I’ve always been a night person. Ever since I can remember, my mind has been most alive in the dark hours. As a child, I reveled in weekend nights, when I’d go to bed with a book, and fall asleep reading, waking later to find it nearly morning, the light in my room still burning. I credit the designer of the condominium we lived in, that my mother never saw the light in the crack under my door.
As a teenager, I’d wait until my parents went to bed, then claim the dimly lit living room as my own. I was addicted to Saturday Night Live, then, and would curl up on the couch and laugh quietly as my parents slumbered blissfully in their own space. Every so often, my stepfather would rise from sleep, and break my solitude. Sometimes I’d glare at him, he’d lecture, and we’d all go back to our separate beds. As I grew to accept him more, as we got to know each other more, it was more likely that we’d have wonderful midnight conversations – he’d show me whatever new math trick he’d discovered, I’d talk about the books I was reading,. Once, he explained to me why he doesn’t believe in time travel.
Being nocturnal is murder when you have to function in a daylight world, but having a night job, for me, was worse. Why? Because my creative hours were usurped by work, and I had no time or desire to write, to play with words, to create anything. I became addicted to bad television and even read less, when I worked at night.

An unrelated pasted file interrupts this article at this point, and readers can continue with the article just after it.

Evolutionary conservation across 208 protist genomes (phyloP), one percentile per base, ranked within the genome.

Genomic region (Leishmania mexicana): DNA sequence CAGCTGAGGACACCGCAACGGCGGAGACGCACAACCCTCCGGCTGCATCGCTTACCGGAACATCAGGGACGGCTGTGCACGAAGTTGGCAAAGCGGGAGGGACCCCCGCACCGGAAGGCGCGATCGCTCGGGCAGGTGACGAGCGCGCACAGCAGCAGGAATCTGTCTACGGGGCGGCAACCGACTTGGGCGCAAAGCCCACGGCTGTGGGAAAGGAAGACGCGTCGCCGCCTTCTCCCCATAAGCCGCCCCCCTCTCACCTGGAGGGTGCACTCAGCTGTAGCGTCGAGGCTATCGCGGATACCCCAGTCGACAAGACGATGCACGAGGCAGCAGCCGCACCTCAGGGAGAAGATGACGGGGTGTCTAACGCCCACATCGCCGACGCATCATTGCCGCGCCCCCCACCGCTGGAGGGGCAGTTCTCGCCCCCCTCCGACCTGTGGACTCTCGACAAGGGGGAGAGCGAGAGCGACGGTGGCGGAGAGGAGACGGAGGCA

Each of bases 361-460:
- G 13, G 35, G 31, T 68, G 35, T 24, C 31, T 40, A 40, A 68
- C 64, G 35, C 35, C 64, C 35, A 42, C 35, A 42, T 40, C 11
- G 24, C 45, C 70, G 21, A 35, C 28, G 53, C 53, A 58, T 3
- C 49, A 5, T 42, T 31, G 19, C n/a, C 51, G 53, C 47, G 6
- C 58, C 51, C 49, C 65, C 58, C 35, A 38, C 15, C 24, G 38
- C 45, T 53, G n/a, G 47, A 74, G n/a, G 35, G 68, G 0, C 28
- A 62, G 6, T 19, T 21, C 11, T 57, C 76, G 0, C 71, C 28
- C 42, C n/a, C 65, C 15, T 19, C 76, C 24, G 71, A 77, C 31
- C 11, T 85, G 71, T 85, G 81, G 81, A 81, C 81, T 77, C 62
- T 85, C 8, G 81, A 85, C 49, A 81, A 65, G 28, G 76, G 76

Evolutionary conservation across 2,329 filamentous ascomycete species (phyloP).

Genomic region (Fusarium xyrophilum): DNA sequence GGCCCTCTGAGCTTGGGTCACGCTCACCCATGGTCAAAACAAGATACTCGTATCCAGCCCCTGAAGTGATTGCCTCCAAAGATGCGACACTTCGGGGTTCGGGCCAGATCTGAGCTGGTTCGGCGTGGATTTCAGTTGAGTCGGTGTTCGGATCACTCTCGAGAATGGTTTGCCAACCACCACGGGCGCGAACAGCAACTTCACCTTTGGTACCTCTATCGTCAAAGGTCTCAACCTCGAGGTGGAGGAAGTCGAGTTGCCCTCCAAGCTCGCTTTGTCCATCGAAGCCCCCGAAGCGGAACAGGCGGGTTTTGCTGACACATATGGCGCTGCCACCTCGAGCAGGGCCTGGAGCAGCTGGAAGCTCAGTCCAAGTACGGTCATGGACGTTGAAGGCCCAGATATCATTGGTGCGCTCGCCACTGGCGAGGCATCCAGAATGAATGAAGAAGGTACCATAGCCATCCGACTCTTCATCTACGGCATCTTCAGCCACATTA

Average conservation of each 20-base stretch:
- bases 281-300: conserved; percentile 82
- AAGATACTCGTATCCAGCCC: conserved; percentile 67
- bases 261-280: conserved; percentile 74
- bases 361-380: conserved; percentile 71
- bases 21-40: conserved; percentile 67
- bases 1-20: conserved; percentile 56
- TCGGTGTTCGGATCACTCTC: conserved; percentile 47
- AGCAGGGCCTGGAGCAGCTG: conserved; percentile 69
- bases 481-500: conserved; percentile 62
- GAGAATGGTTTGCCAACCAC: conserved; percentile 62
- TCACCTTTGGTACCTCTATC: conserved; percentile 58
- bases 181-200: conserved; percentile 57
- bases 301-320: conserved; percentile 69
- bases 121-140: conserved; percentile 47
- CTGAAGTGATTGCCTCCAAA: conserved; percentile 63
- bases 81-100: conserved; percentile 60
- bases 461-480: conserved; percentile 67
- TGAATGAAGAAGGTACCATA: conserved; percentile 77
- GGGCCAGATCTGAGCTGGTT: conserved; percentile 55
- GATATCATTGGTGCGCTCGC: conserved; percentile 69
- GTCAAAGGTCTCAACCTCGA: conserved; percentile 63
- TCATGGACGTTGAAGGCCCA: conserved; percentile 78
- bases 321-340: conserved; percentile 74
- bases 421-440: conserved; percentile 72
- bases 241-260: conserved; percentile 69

After all this, after nearly 34 years of being nocturnal, my muse has started to betray me. Instead of happily visiting around nine PM, she’s been showing up just after dawn. Perhaps she knows that, just as computer processors are faster when they’re cooled, my brain is more active in the soft, grey, chill of morning. Or, perhaps she’s just being fickle. I wouldn’t put it past a muse to goad, taunt, tease, and , yes, to destroy sleep patterns, in order to get her charge to do something, anything, creative.
For the past two weeks I’ve been waking before six, faced with two choices: go to my office and write, or go back to bed, and try to sleep. The thing is, though, that when I wake, I always have to answer nature’s call, and that wakes my body as well as my mind. And I’m the kind of person who, once awake, STAYS that way. I’ve been forcing myself back to sleep, and as a result I feel drugged, muddled, and, oddly, not very well rested. So I’m determined to let my muse win tomorrow. If I’m wakened in the hours before true dawn, I will pad down the hall to my desk, and see what, if anything, flows from my fingertips to the screen.
Benjamin Franklin said, “The muses love the morning.” Apparently, he was correct.
Muses by Melissa Bartell is licensed under a Creative Commons Attribution-NonCommercial-NoDerivatives 4.0 International License.